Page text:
Referring to FIG. 1, a fuel tank 10 of a motor vehicle, not shown, has a top panel 12 and a bottom panel 14. A reservoir 16 is disposed inside the fuel tank and biased against the bottom panel 14 by a plurality of springs 18 mounted on a corresponding plurality of struts, not shown, which connect the reservoir 16 to a cover 20 on the top panel 12. A fuel pump 22 according to this invention is disposed inside the reservoir and communicates with an engine, not shown, of the vehicle through a high pressure hose 24 inside the fuel tank and through external high pressure conduits, not shown, between the cover 20 and the engine. Surplus fuel is returned to the reservoir through external low pressure conduits, not shown, and through the aforesaid struts as described in U.S. Pat. No. 4,945,884, issued Aug. 7, 1990 and assigned to the assignee of this invention.
As seen best in FIGS. 2-3, a tubular shell 26 of the fuel pump 22 has an inlet end 28 and a discharge end 30. An electric motor 32 of the fuel pump is disposed in the shell 26 between a discharge end housing 34 closing the discharge end 30 and a pump assembly 36 closing the inlet end 28. An annular lip 38 of the shell 26 prevents dislodgement of the internal elements of the fuel pump through the inlet end. The opposite end of the shell is permanently deformed over the discharge end housing 34 to prevent dislodgement of the internal elements of the fuel pump through the discharge end 30 of the shell.
The pump assembly 36 includes a first end housing 40, a separator 42, a gerotor pump group 44, and a second end housing 46. The first end housing 40 is generally disc-shaped and closely received in the shell 26 with a seal ring 48 on the first end housing bearing against the lip 38 on the shell. The separator 42 is similarly disc-shaped and closely received in the shell 26 with a lower flat side 50 bearing against an upper flat side 52 of the first end housing 40. An impeller cavity 54 in the first end housing faces and is closed by the lower flat side 50 of the separator 42.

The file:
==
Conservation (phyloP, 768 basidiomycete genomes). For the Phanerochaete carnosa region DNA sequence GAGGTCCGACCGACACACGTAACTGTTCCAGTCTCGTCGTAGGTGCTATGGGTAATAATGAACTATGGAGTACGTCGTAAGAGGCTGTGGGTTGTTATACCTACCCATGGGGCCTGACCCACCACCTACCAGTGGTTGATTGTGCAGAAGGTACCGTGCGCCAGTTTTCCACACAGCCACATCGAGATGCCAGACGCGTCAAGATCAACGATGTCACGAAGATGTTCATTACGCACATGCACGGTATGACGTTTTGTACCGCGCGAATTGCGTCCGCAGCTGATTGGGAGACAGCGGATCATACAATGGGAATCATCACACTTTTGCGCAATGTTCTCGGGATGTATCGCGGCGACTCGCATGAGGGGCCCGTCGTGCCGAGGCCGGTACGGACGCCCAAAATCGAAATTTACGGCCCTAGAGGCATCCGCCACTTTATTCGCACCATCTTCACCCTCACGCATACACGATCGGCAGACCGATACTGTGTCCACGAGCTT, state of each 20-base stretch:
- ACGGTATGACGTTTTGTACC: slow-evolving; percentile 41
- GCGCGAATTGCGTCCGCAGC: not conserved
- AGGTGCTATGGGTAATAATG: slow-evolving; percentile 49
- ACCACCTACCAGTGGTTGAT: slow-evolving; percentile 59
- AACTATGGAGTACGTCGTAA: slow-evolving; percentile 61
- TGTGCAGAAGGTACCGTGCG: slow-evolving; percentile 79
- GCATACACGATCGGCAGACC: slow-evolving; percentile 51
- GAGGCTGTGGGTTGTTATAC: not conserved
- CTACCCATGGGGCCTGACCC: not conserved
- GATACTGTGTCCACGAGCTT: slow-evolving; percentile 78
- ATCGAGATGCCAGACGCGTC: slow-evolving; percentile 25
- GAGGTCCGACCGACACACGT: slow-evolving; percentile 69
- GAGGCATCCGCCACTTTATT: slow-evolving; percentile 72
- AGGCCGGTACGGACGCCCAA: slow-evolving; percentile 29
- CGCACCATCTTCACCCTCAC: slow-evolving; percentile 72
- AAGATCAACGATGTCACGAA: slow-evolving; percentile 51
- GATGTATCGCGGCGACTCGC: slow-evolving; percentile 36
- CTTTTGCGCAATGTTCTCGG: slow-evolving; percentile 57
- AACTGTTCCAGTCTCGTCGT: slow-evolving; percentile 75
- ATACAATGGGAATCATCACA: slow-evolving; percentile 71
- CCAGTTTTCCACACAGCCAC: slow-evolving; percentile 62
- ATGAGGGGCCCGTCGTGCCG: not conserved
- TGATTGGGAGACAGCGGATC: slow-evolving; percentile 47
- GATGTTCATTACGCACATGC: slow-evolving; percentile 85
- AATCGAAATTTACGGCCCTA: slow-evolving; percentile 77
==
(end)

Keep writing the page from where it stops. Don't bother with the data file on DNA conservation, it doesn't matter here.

A first rotatable element of the pump assembly 36 in the form of a disc-shaped impeller 56 is disposed in the impeller cavity 54 between the flat side 50 and an annular boss 58 at the bottom of the impeller cavity. The impeller 56 is supported on pin-like shaft 60 on the first end housing 40 for rotation about a longitudinal centerline 62 of the shell and has a plurality of open-vane impeller vanes 64, FIGS. 2-3, around its periphery. The vanes 64 cooperate with a pair of am-shaped grooves 66A-B in the lower side 50 of the separator and a corresponding pair of arc-shaped grooves 68A-B in the bottom of the impeller cavity 54 outboard of the boss 58 in defining a pair of regenerative turbine pump channels.
A passage 70 in the first end housing is surrounded by tubular boss 72 thereon and communicates with a first of the aforesaid pair of regenerative turbine pump channels defined by grooves 66A,68A and with the fuel tank 10 outside the reservoir 16. The first passage 70 defines a new fuel inlet from the fuel tank to the first pump channel. An aperture 74, FIG. 3, in the first end housing 40 communicates with a second end of the first pump channel and with the reservoir 16 and defines a discharge for new fuel from the pump channel into the reservoir.